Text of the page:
Roadside Geology of Washington

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Author: Marli Bryant Miller,Darrel S. Cowan

Publisher: Roadside Geology

ISBN: 9780878426775

Category: Science

Page: 380

View: 7414

Washington is alive with geologic activity: It's home to the most active volcanoes in the lower 48, earthquakes regularly rattle the populated Puget Sound region, the potential of landslides increases with each soaking rain, and tsunami evacuation routes alert tourists in Olympic National Park to the active plate boundary just off the coast. The only geologic hazard Washingtonians need not fear, at least not with the continued trend of global warming, is another Ice Age flood. More than forty of the biggest floods known in the history of Earth scoured the Channeled Scabland of eastern Washington, the most recent only about 15,000 years ago. Since the first edition of Roadside Geology of Washington appeared on the book shelves in 1984, several generations of geologists have studied the wild assortment of rocks in the Evergreen State, from 45-million-year-old sandstone exposed in sea cliffs at Cape Flattery to 1.4-billion-year-old sandstone near Spokane. In between are the rugged granitic and metamorphic peaks of the North Cascades, the volcanic flows of Mt. Rainier and the other active volcanoes of the Cascade magmatic arc, and the 2-mile-thick flood basalts of the Columbia Basin. With the help of this brand new, completely updated second edition, you can appreciate spectacular geologic features along more than forty of Washington's highways.

Roadside Geology of Washington

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Author: David D. Alt,Donald W. Hyndman

Publisher: Mountain Press

ISBN: N.A

Category: Science

Page: 282

View: 425

An introductory chapter briefly reviews Washington's geology followed by a series of road guides with the local particulars. The authors tell you what the rocks are and what they mean. Useful graphics and charts supplement the text and help you to under

Roadside Geology of Maryland, Delaware, and Washington

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Author: John Means

Publisher: Wild Horizons Pub

ISBN: 9780878425709

Category: Science

Page: 346

View: 3745

From the sandstone ridges and shale and limestone valleys of western Maryland to the sand dunes and tidal estuaries on Delaware's coast, Roadside Geology of Maryland, Delaware, and Washington, D.C, steers you to the some of the best geologic features found inside and outside the Beltway. Thirty-five road guides discuss the landforms and rocks visible from a car window, along bike paths, and at nearby waysides and parks, including Chesapeake & Ohio Canal National Historic Park, Assateague Island National Seashore, Rock Creek Park, and Cape Henlopen State Park. With this book as your guide, find out how the sixth largest impact crater on earth helped shape Chesapeake Bay; discover what moved the rocks at Devils Racecourse in Catoctin Mountain Park; and learn how early settlers put the geology to work, locating major ports where deep tidal rivers issued from mill-friendly, rocky streams. Book jacket.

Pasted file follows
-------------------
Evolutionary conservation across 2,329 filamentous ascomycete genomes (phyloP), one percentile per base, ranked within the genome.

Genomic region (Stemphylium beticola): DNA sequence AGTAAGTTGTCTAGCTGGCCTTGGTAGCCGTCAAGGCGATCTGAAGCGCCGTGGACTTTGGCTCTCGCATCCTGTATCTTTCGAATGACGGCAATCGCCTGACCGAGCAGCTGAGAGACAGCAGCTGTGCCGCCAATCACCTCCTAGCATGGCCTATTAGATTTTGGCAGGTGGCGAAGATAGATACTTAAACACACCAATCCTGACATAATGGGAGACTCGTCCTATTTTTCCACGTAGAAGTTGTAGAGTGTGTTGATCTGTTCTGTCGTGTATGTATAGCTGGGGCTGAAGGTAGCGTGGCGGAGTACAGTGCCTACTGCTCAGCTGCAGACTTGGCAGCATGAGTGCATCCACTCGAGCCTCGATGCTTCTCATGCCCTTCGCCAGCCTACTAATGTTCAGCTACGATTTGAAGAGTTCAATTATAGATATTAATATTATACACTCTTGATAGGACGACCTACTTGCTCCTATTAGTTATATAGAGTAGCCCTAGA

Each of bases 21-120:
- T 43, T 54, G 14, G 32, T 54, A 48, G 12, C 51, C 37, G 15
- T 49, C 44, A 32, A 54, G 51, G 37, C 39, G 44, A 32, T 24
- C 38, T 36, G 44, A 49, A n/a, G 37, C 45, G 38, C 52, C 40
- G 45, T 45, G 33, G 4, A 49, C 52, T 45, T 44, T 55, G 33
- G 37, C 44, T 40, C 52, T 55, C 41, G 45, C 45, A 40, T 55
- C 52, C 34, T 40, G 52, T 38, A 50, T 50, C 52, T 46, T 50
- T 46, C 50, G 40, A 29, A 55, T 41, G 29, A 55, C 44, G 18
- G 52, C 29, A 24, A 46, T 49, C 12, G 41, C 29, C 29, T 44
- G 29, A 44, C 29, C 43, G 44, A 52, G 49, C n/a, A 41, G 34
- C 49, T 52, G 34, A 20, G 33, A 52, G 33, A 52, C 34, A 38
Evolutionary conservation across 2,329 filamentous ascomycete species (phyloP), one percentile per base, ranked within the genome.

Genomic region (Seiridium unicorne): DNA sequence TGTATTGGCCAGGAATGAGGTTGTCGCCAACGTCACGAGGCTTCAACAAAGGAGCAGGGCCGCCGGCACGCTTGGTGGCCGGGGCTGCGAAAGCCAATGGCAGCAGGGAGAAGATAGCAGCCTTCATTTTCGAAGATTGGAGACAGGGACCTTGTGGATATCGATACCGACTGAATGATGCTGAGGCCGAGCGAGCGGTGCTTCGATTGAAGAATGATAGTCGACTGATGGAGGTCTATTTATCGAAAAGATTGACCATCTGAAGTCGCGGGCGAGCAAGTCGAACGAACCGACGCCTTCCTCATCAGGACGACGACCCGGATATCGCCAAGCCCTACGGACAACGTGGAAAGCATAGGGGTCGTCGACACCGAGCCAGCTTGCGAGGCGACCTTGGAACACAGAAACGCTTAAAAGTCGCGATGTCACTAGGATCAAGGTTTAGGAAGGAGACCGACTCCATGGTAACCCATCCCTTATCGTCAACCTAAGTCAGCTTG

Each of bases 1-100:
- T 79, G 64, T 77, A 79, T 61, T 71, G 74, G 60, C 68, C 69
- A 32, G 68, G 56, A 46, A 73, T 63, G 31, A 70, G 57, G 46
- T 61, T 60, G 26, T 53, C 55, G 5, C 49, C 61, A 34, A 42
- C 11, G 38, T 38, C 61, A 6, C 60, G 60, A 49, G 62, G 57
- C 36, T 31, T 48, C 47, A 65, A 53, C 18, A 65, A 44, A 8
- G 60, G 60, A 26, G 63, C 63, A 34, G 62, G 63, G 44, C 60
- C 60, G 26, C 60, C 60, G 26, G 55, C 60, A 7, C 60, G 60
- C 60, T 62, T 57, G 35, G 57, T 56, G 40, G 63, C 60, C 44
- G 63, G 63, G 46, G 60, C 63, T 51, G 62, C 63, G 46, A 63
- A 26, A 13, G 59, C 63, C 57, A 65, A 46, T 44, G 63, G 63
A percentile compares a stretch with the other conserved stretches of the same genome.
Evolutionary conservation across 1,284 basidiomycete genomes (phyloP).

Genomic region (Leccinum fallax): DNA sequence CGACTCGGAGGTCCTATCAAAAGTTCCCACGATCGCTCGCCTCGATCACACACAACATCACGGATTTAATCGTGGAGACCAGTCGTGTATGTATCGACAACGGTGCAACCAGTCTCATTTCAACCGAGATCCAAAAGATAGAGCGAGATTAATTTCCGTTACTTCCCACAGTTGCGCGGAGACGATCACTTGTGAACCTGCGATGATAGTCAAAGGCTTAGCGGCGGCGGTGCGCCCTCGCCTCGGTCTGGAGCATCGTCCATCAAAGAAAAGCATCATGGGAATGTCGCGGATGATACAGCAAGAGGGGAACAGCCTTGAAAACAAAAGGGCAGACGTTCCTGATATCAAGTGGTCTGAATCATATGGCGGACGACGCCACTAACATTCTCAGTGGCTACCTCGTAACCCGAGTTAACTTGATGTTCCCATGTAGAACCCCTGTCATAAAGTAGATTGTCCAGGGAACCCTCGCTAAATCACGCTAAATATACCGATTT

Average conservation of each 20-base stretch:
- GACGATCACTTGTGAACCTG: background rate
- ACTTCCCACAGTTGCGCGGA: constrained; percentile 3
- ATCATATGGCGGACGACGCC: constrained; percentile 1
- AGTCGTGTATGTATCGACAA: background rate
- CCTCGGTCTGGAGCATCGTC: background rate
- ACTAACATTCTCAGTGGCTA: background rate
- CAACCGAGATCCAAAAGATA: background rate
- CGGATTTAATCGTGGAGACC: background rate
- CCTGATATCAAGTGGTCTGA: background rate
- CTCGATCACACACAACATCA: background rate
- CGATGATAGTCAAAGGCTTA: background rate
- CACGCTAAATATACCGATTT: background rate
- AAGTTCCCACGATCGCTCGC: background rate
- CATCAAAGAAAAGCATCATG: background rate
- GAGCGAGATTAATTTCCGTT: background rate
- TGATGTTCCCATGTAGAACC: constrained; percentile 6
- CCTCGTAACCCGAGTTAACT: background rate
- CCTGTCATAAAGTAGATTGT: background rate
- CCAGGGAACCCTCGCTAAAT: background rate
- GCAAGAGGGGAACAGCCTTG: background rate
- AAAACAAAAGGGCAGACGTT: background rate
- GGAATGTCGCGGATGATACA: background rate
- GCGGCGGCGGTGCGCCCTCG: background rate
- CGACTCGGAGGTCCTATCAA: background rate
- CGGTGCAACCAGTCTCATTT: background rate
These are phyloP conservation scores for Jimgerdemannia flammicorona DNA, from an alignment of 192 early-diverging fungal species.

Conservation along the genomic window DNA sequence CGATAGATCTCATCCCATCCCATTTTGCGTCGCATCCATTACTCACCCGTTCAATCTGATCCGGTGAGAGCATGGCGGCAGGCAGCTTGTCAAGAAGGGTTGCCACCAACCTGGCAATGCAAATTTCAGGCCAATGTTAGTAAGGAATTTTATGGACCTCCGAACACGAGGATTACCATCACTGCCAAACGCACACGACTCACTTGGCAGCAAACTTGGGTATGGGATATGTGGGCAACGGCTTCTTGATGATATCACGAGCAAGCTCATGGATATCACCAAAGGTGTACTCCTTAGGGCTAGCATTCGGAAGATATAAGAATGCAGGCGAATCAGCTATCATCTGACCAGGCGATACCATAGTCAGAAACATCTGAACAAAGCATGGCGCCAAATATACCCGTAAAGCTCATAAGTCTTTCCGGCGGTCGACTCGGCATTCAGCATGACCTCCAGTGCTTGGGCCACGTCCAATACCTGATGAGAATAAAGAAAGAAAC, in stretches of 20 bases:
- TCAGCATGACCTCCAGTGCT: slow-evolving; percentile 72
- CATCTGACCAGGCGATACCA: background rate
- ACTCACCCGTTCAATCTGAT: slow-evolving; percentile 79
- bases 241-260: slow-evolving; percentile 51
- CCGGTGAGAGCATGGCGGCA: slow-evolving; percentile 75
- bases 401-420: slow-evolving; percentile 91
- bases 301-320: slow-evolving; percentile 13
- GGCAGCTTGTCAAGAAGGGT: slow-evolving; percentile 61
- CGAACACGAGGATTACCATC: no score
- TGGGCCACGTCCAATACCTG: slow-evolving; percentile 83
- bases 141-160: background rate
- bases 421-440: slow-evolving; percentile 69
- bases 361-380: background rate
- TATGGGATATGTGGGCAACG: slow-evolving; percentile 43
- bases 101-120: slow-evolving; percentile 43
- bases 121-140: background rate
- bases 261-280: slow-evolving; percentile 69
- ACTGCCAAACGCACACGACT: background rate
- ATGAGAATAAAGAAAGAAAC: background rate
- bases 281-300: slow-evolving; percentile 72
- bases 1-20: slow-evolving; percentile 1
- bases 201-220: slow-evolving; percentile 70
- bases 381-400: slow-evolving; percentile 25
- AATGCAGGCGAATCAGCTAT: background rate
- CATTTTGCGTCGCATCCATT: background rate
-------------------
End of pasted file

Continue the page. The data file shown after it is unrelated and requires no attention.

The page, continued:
Roadside Geology of Georgia

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Author: Pamela J. W. Gore,William D. Witherspoon

Publisher: Roadside Geology

ISBN: 9780878426027

Category: Science

Page: 347

View: 1143

Ride along with geologists Pamela Gore and Bill Witherspoon on this extraordinary tour of the Peach State's varied terrain. In 35 detailed and densely illustrated road guides, the authors examine Georgia's fascinating geology and reveal the stories that lie beneath the surface. You'll be amazed at Georgia's geological diversity, from its shifting barrier islands along the coast to the sandstone ridges in its northwest corner. At the Cumberland Island National Seashore you'll find the ruins of Dungeness, the once-magnificent Carnegie estate built of local mineral resources, and encounter wild horses grazing among windswept dunes. In Atlanta, the white whaleback of granite called Stone Mountain will impress you with its protruding cat's eye minerals and stony layers that are sloughing off like the layers of an onion. In the Blue Ridge Mountains you can witness Amicalola Falls, one of the highest cascading waterfalls east of the Mississippi River, and Tallulah Gorge, one the deepest gorges in the eastern United States. And in the iconic Okefenokee Swamp of south Georgia, you'll wade through the gator-filled blackwater of one of the largest wetlands in North America. With its engaging prose and 250-plus color photos, maps, and figures, Roadside Geology of Georgia takes you beyond the rocks to unearth the billion-year history of the Empire State of the South.